Drew Talley, PhD, is an assistant professor of Marine Science and Environmental Studies, whose research focuses on the interconnectedness of habitats, and how the interdependence between systems can change with the addition of human influence. He has helped forge an enduring partnership between USD and Ocean Discovery Institute, an organization that empowers underrepresented youth to protect the environment. The College of Arts and Sciences currently boasts two students from the institute's Ocean Leaders Program, Daisy Mercado and Yajaira Nunez.
Talley serves as the science director for Ocean Discovery Institute, one of eight organizations to receive the President's Award for Excellence in Science, Mathematics and Engineering Mentoring. "Through their commitment to education and innovation, these individuals and organizations are playing a crucial role in the development of our 21st century workforce," President Obama said in a White House press release. "Our Nation owes them a debt of gratitude for helping ensure that America remains the global leader in science and engineering for years to come."
The Ocean Discovery Institute was recently honored with the PAESMEM award. As the institute's science director, how do you feel this prestigious recognition will impact your approach to student mentoring?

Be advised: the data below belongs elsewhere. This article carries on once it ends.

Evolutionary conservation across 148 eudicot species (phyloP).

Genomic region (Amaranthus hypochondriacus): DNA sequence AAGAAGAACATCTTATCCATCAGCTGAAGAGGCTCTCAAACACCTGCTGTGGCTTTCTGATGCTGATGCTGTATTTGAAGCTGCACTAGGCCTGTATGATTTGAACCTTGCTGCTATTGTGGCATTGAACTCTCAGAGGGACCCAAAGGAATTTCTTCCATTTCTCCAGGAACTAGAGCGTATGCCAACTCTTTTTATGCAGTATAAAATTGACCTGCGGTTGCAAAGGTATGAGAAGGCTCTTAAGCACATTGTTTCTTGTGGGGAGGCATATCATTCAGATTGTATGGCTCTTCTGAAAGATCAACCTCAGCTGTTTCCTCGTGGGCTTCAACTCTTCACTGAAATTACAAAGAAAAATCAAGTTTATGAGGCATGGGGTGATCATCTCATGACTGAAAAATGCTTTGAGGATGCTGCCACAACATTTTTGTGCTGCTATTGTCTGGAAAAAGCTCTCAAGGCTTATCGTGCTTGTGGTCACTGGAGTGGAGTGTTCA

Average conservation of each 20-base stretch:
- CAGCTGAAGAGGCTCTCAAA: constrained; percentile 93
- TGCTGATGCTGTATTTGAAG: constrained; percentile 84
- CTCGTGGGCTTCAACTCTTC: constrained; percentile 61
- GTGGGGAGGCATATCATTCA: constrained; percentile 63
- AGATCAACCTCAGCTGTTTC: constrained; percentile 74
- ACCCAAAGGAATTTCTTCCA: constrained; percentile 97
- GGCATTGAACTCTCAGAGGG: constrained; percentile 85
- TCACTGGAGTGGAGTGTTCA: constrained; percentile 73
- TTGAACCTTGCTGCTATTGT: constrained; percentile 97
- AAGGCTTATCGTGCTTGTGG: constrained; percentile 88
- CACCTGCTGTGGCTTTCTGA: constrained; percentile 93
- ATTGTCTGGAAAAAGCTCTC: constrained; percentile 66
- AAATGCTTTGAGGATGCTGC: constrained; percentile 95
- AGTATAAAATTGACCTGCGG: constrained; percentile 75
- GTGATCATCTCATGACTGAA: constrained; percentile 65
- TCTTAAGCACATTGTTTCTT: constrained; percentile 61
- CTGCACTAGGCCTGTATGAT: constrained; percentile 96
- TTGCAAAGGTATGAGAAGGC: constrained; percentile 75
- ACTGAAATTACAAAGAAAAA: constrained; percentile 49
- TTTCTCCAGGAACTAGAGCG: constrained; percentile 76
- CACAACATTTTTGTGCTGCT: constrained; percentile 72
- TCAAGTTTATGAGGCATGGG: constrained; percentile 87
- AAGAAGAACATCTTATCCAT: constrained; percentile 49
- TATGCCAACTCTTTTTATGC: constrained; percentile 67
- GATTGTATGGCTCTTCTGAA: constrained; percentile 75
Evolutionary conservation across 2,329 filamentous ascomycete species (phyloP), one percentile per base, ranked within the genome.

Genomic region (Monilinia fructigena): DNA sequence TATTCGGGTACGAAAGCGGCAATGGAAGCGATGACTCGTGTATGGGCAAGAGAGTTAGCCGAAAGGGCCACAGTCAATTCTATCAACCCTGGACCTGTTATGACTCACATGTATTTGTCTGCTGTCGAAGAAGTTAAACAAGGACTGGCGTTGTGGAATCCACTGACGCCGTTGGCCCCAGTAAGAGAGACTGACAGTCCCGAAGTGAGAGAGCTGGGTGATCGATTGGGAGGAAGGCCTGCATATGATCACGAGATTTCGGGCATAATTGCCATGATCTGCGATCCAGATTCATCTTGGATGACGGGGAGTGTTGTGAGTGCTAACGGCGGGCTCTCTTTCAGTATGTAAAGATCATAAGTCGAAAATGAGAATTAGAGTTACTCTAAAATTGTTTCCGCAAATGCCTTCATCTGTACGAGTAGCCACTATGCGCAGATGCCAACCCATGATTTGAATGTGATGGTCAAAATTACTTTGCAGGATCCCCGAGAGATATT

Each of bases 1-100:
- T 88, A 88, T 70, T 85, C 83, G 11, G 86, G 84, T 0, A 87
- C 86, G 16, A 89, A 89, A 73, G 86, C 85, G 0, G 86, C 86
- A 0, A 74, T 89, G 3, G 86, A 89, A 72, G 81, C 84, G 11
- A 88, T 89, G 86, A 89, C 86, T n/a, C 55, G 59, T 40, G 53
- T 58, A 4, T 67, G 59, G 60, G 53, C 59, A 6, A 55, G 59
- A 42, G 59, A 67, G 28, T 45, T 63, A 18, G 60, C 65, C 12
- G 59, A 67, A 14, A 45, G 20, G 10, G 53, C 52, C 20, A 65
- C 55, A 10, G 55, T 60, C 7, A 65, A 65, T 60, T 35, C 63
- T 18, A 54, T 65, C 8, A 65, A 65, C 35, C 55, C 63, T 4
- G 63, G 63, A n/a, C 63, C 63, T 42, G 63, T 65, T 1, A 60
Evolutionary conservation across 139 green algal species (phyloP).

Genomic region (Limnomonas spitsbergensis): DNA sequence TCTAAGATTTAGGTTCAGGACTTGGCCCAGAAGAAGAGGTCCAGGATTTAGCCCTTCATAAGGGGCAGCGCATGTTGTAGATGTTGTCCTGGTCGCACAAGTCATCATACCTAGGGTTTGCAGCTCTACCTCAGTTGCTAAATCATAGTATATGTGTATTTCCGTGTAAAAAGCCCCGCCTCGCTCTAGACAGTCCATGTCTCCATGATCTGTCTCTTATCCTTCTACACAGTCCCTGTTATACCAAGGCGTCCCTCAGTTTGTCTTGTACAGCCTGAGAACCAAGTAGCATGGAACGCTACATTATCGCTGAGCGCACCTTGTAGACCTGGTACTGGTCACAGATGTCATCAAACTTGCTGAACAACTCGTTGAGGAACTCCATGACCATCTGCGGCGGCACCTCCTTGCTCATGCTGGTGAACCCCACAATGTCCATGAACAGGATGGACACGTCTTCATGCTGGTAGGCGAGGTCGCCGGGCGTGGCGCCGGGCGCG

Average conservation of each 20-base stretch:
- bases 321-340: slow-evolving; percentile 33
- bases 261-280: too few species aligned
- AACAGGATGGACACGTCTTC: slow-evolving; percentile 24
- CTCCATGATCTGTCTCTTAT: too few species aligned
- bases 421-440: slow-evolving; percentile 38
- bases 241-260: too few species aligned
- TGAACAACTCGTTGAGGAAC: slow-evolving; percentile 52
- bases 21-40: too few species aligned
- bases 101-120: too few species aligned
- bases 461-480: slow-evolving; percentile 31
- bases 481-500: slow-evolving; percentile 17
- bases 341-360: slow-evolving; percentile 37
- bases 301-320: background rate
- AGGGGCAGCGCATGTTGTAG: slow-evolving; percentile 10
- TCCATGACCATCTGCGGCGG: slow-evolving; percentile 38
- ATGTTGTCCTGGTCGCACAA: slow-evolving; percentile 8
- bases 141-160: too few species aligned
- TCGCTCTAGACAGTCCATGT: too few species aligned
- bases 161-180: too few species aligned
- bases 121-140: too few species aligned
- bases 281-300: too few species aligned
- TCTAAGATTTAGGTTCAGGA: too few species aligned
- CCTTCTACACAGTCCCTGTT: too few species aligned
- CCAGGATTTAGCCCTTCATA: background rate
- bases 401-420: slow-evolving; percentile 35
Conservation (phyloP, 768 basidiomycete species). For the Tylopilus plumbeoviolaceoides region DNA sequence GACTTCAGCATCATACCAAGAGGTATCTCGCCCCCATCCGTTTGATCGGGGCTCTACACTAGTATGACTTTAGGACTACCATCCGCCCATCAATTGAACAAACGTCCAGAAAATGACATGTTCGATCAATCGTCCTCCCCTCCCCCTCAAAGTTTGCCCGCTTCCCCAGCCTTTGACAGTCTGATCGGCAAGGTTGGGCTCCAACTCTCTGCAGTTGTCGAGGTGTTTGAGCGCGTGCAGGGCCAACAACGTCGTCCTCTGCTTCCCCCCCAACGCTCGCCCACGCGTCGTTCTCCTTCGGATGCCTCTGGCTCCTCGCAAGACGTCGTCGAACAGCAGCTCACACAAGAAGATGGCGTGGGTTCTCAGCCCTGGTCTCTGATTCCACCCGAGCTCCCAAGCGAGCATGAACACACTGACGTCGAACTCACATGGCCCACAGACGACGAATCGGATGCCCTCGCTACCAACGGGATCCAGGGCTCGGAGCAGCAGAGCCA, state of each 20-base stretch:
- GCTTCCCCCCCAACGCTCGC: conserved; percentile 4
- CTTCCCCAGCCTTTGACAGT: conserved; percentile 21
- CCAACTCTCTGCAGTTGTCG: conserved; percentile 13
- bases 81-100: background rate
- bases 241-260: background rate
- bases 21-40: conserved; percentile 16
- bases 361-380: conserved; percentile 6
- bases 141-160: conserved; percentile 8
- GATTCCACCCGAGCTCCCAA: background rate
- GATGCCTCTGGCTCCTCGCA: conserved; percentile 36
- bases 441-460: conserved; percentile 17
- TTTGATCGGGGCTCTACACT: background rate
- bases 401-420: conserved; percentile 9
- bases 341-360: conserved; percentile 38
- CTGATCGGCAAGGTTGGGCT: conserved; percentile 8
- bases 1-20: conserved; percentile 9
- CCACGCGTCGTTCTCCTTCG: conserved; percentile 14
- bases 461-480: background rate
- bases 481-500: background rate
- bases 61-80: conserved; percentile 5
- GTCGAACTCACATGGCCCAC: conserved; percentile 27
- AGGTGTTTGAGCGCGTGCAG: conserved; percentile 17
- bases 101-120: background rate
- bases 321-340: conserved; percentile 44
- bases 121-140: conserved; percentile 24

Receiving this award is an incredible honor, and I think that having the White House and the National Science Foundation recognize our work validates what we feel every time we see our students' growth—our strategy of using authentic scientific research and mentoring as a way to prepare young scientists from the underserved community is working. My hope is that this recognition will help efforts to replicate this program elsewhere, and also to encourage innovative partnerships, like this one between USD and Ocean Discovery Institute.
"We put a real premium on hands-on experience, so students with a degree from USD have a depth of skills and knowledge that are tougher to acquire at larger institutions."
What was your reaction when you heard the news?
I was ecstatic—humbled, honored and ecstatic. I immediately offered to loan my 4-year-old daughter's Barack Obama doll to Ocean Discovery Institute, so they could have it there when the news was shared with the staff! But mostly, I could not wait to tell the students in the program, because in so many ways it is their award.
You mentioned the value of student internships in a KPBS interview, and are a proponent of multidisciplinary learning. Tell us a little about your USD Ocean Leader Scholars, Yajaira Nunez and Daisy Mercado. How do you think time in the program has impacted each student's educational experience?
As Ocean Leaders, Yajaira and Daisy are part of a pathway from middle school to college and on to science and conservation careers. This pathway is made up of a series of interconnected after-school and summer programs that act like building blocks to develop students' science knowledge and skills. In addition, students receive intensive support services that provide them with the tools to overcome obstacles along the way. As Ocean Leaders, Daisy and Yajaira have had the opportunity to work with scientists in the field, they have been mentors to younger students and leaders in their community. With these experiences, Daisy and Yajaira have built upon their initial spark of curiosity to begin their paths as leaders in science.